More time will be needed for the trial of a Chatham-area man accused of fraudulently obtaining more than $60,000 in child-tax benefits by claiming dozens of fictitious children.
And there’s a good chance not all of the evidence the Crown plans to introduce in its case against Michael Hulme, 39, will be admissible.
A voir dire – a mini-trial within a trial – took up the bulk of Tuesday and Wednesday as the Crown and defence argued, among other things, whether Barbara McCrea, a benefits examination officer with the Canada Revenue Agency, should be considered a person of authority and whether Hulme voluntarily gave information when contacted by her.
If deemed a person of authority, the evidence presented by McCrea will not be admissible.
Noting Crown attorney Paul Bailey described McCrea’s evidence as critical to his case, Marley said the judge will have to disregard her testimony and decide the case on the other evidence if McCrea is deemed a person of authority.
“I think it was worthwhile from the defence perspective if that evidence is ultimately determined to be inadmissible,” Marley said.
The Crown, though, argued McCrea was not in a position of authority.
If a police officer or a jail guard asks questions, Bailey noted they are obliged to tell a suspect they have no obligation to answer before they’re asked.
“And if you do, your answers may be used against you as evidence,” Bailey said.
That’s not the case for people who aren’t in positions of authority, he said.
“Then we get into a grey area,” Bailey said. “What if the person is a government employee who is determining whether or not you are cheating on your income tax, for instance?
“Are they a person in authority? Should they be telling you in advance, ‘You don’t have to be answering these questions.’ Or are they just doing their job as investigators if they’re not involved in a criminal investigation, so they don’t have to tell you those things.”
Ontario court Justice Lucy Glenn, who allowed Bailey to reopen the hearing Wednesday, reserved judgment on McCrea’s status.
The length of this mini-hearing also means the trial will be longer than the five days initially set aside. While Nov. 22 was originally slated as the final day, up to three new trial dates will now have to be scheduled.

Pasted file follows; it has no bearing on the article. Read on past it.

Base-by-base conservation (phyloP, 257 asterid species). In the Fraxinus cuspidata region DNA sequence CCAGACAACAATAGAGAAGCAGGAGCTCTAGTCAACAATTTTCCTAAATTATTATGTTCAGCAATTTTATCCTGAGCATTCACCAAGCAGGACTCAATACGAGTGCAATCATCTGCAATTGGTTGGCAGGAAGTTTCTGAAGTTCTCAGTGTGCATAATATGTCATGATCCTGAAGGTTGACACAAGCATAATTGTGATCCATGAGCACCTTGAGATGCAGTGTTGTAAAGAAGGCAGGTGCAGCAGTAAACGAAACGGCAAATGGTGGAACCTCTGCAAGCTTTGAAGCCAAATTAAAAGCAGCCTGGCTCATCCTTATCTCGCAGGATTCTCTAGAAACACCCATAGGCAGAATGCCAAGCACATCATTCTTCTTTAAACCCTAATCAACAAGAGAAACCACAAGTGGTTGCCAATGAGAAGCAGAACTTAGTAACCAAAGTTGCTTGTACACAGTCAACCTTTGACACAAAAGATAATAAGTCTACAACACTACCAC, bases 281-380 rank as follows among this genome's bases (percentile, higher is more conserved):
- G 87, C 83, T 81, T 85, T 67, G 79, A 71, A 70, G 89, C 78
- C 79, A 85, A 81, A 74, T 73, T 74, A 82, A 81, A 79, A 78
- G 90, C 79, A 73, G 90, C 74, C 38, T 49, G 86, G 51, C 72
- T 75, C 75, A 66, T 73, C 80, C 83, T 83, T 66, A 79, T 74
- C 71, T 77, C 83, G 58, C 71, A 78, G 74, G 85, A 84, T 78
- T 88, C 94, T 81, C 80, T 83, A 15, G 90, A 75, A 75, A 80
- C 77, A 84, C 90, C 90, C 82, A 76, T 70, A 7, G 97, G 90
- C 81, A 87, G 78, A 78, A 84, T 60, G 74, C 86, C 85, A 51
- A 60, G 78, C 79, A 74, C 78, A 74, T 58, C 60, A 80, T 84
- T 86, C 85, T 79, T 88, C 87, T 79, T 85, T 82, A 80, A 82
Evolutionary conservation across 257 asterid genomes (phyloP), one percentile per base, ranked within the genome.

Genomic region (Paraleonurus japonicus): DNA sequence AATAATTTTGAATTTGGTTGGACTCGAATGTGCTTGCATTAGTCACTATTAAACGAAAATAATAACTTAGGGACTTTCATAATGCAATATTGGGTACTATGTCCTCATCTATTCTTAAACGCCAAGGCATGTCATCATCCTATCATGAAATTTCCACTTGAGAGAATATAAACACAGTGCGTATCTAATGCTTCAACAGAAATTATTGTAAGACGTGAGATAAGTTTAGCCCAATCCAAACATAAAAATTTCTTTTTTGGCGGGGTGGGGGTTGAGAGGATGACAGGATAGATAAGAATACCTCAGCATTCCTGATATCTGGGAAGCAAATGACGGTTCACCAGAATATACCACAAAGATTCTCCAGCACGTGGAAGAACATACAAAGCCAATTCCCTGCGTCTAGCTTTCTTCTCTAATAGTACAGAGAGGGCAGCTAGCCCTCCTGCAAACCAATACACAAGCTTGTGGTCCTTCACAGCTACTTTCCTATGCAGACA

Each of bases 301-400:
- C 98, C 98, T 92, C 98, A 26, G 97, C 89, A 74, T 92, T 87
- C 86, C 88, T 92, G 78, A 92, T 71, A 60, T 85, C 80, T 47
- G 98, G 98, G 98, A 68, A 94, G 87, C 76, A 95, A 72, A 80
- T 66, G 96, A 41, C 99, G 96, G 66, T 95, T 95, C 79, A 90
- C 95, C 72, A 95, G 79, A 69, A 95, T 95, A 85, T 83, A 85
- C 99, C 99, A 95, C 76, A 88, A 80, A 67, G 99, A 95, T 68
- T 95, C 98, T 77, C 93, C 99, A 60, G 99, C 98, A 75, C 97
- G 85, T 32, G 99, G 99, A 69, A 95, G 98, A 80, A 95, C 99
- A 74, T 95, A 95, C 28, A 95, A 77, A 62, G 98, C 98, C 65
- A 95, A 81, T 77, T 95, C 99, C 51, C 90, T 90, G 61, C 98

Hulme has pleaded not guilty to four counts of tax fraud under the Income Tax Act for allegedly claiming child-tax benefits in 2014 and 2015. The court previously heard benefit claims were made for both boys and girls, many born just days apart in the same month and year, and often sharing the same names.
McCrea testified Tuesday she called Hulme in April 2015 to leave a voice message regarding a child-tax credit claim for 26 children.
When Hulme called the next day, she informed him “proof of care,” such as doctor’s note, was needed to prove he was the caregiver, McCrea said.
McCrea testified Hulme asked for an extension, promising he would send information, including birth certificates for the children, by May 1, 2015.
However, she testified she “ended the eligibility for the children” when a response wasn’t received by May 4, 2015, adding a letter was sent to Hulme informing him he owed the CRA money for these undocumented children.
The matter was passed on to a CRA resource officer, McCrea said. She also clarified she didn’t participate in a joint investigation with the CRA’s criminal investigations division.
Hulme’s defence lawyer Ken Marley questioned McCrea on her efforts to determine if his client was the Micheal Hulme who made the benefit claims via the CRA’s online application program.
McCrea said she asked for Hulme’s social insurance number and address to ensure it matched what was in the CRA’s database.
But Marley confirmed McCrea did not conduct an “independent investigation or inquiry to confirm the information.”
Bailey pointed out McCrea described her phone conversation with Hulme as “friendly,” adding she didn’t try to trick Hulme into giving her any information.
When Rebecca Shen, the CRA investigator who eventually filed charges against Hulme, took the stand Wednesday, Marley also questioned how she verified the information it was Hulme who had made the claims.
Shen revealed she has limited access to taxpayers’ information due to strict CRA policies, despite her role as an investigator. She acknowledged she couldn’t go to the online account where the child-tax benefits were filed to verify if it was Hulme’s account.
Some gaps in the CRA system were also revealed during Shen’s testimony.
The court heard the original investigation was for 26 children, but the online account under Hulme’s name was reactivated for five days to gather information. During that time, child-tax benefit claims were made on that account for another 15 children.
Bailey told the judge the defence didn’t produce “one whit of evidence it could be someone other than Mr. Hulme.”
The Crown also questioned why someone would go to all the trouble to obtain Hulme’s personal information to make benefit claims when the money was deposited directly into Hulme’s bank account.